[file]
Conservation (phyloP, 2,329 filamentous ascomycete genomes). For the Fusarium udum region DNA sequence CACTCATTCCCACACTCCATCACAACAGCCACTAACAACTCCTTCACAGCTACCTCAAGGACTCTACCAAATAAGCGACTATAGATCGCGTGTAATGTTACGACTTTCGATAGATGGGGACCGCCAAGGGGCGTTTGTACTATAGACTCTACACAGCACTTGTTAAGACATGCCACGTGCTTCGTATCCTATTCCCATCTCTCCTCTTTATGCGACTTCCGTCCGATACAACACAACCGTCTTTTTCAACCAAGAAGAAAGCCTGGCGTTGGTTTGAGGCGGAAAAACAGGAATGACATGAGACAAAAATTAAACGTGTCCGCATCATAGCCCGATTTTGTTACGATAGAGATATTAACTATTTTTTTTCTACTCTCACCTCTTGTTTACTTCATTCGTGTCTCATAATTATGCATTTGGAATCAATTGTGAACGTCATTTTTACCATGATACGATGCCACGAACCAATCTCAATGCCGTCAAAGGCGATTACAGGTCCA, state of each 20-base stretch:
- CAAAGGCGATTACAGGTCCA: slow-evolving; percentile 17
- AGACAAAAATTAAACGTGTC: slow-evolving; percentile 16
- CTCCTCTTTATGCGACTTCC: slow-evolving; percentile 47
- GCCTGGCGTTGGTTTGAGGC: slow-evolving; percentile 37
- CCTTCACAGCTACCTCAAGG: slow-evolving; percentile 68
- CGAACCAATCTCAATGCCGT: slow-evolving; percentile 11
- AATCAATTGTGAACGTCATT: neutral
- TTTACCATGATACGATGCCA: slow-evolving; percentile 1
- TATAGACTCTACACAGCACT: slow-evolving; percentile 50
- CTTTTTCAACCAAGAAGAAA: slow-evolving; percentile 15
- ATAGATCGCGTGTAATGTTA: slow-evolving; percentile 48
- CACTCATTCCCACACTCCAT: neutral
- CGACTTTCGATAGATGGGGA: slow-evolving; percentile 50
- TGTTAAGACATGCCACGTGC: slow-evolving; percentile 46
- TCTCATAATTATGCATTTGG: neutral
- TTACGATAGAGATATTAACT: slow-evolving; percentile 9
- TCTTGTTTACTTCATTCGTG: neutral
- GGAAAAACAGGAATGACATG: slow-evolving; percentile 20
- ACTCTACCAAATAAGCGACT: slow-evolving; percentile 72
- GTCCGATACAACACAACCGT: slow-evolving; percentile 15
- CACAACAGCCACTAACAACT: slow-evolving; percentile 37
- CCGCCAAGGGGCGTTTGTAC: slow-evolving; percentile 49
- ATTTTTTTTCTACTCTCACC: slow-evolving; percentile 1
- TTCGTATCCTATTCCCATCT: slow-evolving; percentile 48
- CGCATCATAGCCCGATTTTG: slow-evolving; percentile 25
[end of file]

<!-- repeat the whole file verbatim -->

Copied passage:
Conservation (phyloP, 2,329 filamentous ascomycete genomes). For the Fusarium udum region DNA sequence CACTCATTCCCACACTCCATCACAACAGCCACTAACAACTCCTTCACAGCTACCTCAAGGACTCTACCAAATAAGCGACTATAGATCGCGTGTAATGTTACGACTTTCGATAGATGGGGACCGCCAAGGGGCGTTTGTACTATAGACTCTACACAGCACTTGTTAAGACATGCCACGTGCTTCGTATCCTATTCCCATCTCTCCTCTTTATGCGACTTCCGTCCGATACAACACAACCGTCTTTTTCAACCAAGAAGAAAGCCTGGCGTTGGTTTGAGGCGGAAAAACAGGAATGACATGAGACAAAAATTAAACGTGTCCGCATCATAGCCCGATTTTGTTACGATAGAGATATTAACTATTTTTTTTCTACTCTCACCTCTTGTTTACTTCATTCGTGTCTCATAATTATGCATTTGGAATCAATTGTGAACGTCATTTTTACCATGATACGATGCCACGAACCAATCTCAATGCCGTCAAAGGCGATTACAGGTCCA, state of each 20-base stretch:
- CAAAGGCGATTACAGGTCCA: slow-evolving; percentile 17
- AGACAAAAATTAAACGTGTC: slow-evolving; percentile 16
- CTCCTCTTTATGCGACTTCC: slow-evolving; percentile 47
- GCCTGGCGTTGGTTTGAGGC: slow-evolving; percentile 37
- CCTTCACAGCTACCTCAAGG: slow-evolving; percentile 68
- CGAACCAATCTCAATGCCGT: slow-evolving; percentile 11
- AATCAATTGTGAACGTCATT: neutral
- TTTACCATGATACGATGCCA: slow-evolving; percentile 1
- TATAGACTCTACACAGCACT: slow-evolving; percentile 50
- CTTTTTCAACCAAGAAGAAA: slow-evolving; percentile 15
- ATAGATCGCGTGTAATGTTA: slow-evolving; percentile 48
- CACTCATTCCCACACTCCAT: neutral
- CGACTTTCGATAGATGGGGA: slow-evolving; percentile 50
- TGTTAAGACATGCCACGTGC: slow-evolving; percentile 46
- TCTCATAATTATGCATTTGG: neutral
- TTACGATAGAGATATTAACT: slow-evolving; percentile 9
- TCTTGTTTACTTCATTCGTG: neutral
- GGAAAAACAGGAATGACATG: slow-evolving; percentile 20
- ACTCTACCAAATAAGCGACT: slow-evolving; percentile 72
- GTCCGATACAACACAACCGT: slow-evolving; percentile 15
- CACAACAGCCACTAACAACT: slow-evolving; percentile 37
- CCGCCAAGGGGCGTTTGTAC: slow-evolving; percentile 49
- ATTTTTTTTCTACTCTCACC: slow-evolving; percentile 1
- TTCGTATCCTATTCCCATCT: slow-evolving; percentile 48
- CGCATCATAGCCCGATTTTG: slow-evolving; percentile 25